• Mechanism of endosomal escape by noneveloped viruses, bacterial toxins, and other nonviral delivery systems, i.e., whether they exit the endosome by vesicle budding and collapse [8].

Key Publications:

Efficient Delivery of Cyclic Peptides into Mammalian Cells with Short Sequence Motifs

Ziqing Qian, Tao Liu, Yu-Yu Liu, Roger Briesewitz, Amy M. Barrios, Sissy M. Jhiang, and Dehua Pei. ACS Chem. Biol.20138 (2), 423–431

Cyclic peptides hold great potential as therapeutic agents and research tools, but their broad application has been limited by poor membrane permeability. Here, we report a potentially general approach for intracellular delivery of cyclic peptides. Short peptide motifs rich in arginine and hydrophobic residues (e.g., FΦRRRR, where Φ is l-2-naphthylalanine), when embedded into small- to medium-sized cyclic peptides (7–13 amino acids), bound to the plasma membrane of mammalian cultured cells and were subsequently internalized by the cells. Confocal microscopy and a newly developed peptide internalization assay demonstrated that cyclic peptides containing these transporter motifs were translocated into the cytoplasm and nucleus at efficiencies 2–5-fold higher than that of nonaarginine (R9). Furthermore, incorporation of the FΦRRRR motif into a cyclic peptide containing a phosphocoumaryl aminopropionic acid (pCAP) residue generated a cell permeable, fluorogenic probe for detecting intracellular protein tyrosine phosphatase activities.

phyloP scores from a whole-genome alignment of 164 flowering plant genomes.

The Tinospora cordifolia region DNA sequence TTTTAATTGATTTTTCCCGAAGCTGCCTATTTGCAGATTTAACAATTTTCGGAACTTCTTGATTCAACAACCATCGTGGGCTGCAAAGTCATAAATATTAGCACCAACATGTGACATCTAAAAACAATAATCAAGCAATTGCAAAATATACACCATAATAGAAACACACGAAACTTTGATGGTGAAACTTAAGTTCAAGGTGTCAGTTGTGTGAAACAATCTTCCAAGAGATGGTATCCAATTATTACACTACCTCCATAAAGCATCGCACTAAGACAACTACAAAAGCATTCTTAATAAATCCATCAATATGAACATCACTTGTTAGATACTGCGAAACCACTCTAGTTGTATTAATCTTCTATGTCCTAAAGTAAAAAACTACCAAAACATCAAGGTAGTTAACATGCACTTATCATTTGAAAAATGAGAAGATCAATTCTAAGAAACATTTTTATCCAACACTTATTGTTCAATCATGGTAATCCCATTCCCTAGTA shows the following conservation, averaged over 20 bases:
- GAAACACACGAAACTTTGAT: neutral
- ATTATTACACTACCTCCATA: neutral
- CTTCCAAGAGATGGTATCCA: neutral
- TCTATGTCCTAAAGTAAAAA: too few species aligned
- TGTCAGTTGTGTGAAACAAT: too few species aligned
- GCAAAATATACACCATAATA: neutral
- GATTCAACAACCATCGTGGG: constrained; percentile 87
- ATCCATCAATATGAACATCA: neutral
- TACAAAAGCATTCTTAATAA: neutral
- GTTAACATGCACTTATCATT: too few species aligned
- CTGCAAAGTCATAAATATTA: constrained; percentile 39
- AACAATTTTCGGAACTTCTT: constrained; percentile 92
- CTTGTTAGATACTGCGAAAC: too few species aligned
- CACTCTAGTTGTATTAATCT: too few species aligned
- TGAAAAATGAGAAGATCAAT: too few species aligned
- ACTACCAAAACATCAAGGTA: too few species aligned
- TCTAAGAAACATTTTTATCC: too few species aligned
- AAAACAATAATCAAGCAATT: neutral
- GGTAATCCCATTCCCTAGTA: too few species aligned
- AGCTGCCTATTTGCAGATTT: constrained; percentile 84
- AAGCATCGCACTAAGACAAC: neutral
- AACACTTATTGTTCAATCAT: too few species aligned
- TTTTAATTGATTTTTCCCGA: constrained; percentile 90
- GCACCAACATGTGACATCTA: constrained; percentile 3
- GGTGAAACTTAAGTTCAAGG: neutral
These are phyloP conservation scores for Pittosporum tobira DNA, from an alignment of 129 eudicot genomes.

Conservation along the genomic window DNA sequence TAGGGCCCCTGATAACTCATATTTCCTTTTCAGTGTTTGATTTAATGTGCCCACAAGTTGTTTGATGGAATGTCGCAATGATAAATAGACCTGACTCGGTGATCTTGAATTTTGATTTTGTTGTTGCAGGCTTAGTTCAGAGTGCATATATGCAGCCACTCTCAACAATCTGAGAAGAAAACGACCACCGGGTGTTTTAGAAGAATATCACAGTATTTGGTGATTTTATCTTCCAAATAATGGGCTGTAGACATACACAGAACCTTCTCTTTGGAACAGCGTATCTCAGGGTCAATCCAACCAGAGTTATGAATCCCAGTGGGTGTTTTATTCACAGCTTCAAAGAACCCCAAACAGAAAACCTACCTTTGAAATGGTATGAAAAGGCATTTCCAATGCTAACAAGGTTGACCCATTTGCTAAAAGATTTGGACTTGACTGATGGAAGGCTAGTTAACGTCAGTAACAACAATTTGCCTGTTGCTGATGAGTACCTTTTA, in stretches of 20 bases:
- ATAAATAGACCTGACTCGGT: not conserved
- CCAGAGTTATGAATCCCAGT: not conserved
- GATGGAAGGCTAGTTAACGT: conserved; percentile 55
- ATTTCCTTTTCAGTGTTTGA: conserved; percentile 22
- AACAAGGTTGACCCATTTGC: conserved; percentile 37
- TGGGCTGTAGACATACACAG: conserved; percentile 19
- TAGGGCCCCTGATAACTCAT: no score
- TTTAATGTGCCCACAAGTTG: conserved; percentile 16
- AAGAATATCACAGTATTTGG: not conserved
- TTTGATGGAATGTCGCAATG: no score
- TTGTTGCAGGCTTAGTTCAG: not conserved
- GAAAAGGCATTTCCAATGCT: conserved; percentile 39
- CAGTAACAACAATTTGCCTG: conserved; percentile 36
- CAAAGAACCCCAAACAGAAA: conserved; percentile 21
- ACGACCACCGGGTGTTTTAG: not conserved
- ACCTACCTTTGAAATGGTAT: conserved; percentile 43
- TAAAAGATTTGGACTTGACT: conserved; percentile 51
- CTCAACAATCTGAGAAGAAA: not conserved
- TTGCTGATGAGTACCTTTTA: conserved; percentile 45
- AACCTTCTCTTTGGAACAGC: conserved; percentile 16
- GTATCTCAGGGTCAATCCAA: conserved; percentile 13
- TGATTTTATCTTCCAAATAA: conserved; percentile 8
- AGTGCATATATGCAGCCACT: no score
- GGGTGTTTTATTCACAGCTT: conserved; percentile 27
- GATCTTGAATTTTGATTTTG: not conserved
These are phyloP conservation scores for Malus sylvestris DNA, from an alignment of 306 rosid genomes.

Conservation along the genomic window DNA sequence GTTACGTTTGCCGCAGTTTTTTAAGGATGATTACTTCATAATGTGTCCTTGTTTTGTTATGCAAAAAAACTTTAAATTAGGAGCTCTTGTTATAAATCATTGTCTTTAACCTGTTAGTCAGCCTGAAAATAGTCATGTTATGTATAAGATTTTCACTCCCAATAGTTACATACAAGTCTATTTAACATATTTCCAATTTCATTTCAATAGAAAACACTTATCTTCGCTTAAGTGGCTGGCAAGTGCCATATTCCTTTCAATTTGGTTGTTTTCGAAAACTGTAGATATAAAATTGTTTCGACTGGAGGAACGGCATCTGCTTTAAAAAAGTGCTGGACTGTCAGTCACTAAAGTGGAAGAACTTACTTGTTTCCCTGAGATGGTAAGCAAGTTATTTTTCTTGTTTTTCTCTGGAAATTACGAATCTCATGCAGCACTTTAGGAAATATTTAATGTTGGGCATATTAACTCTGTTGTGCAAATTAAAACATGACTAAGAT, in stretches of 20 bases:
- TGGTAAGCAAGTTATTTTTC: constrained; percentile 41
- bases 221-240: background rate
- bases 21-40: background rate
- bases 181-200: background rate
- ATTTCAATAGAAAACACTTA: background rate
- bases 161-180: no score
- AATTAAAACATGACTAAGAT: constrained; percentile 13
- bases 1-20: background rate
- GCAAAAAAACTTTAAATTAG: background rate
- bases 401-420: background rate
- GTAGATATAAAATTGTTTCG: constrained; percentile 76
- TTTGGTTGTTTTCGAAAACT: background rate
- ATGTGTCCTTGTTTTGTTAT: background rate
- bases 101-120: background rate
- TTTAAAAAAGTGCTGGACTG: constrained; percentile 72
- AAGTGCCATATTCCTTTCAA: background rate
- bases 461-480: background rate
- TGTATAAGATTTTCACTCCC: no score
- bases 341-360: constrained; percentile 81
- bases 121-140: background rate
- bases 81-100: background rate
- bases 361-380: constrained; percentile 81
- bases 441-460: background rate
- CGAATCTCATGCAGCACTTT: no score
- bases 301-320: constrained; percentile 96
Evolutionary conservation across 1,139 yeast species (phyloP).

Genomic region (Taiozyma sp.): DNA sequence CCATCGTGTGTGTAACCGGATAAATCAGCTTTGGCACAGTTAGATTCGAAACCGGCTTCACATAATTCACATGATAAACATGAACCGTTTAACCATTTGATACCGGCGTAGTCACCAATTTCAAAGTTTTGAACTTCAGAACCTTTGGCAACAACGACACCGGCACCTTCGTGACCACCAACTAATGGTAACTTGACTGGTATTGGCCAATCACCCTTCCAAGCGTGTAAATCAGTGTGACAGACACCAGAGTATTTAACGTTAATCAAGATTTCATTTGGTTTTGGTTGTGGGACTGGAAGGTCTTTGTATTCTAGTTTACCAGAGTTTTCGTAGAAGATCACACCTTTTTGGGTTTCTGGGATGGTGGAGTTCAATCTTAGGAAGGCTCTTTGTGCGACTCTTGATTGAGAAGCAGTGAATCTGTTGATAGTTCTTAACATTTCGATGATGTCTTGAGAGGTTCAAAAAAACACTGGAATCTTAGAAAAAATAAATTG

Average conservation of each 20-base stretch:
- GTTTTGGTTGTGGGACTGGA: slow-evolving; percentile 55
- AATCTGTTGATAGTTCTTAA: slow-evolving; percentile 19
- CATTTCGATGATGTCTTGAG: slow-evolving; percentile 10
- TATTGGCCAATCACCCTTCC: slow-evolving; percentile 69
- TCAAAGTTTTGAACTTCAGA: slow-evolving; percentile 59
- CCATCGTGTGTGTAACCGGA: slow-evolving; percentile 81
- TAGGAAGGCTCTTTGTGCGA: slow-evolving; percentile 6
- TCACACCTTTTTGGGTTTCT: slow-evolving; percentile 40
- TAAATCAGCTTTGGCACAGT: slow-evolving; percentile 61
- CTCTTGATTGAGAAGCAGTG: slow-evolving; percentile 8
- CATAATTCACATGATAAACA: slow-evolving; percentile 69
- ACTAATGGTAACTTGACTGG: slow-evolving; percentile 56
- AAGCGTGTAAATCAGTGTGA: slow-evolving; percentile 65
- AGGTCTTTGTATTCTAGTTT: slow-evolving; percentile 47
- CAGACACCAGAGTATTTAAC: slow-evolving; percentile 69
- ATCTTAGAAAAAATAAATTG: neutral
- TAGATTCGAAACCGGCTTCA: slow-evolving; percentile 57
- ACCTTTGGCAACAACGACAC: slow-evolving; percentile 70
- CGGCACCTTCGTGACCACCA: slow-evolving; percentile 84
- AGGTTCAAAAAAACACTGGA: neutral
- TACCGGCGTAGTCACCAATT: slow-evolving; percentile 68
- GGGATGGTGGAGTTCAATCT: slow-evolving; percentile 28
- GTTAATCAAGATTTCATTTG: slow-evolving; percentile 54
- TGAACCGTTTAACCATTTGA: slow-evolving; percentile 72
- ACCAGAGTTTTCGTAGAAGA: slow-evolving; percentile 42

Early Endosomal Escape of a Cyclic Cell-Penetrating Peptide Allows Effective Cytosolic Cargo Delivery

Ziqing Qian, Jonathan R. LaRochelle, Bisheng Jiang, Wenlong Lian, Ryan L. Hard, Nicholas G. Selner, Rinrada Luechapanichkul, Amy M. Barrios, and Dehua Pei. Biochemistry201453 (24), 4034–4046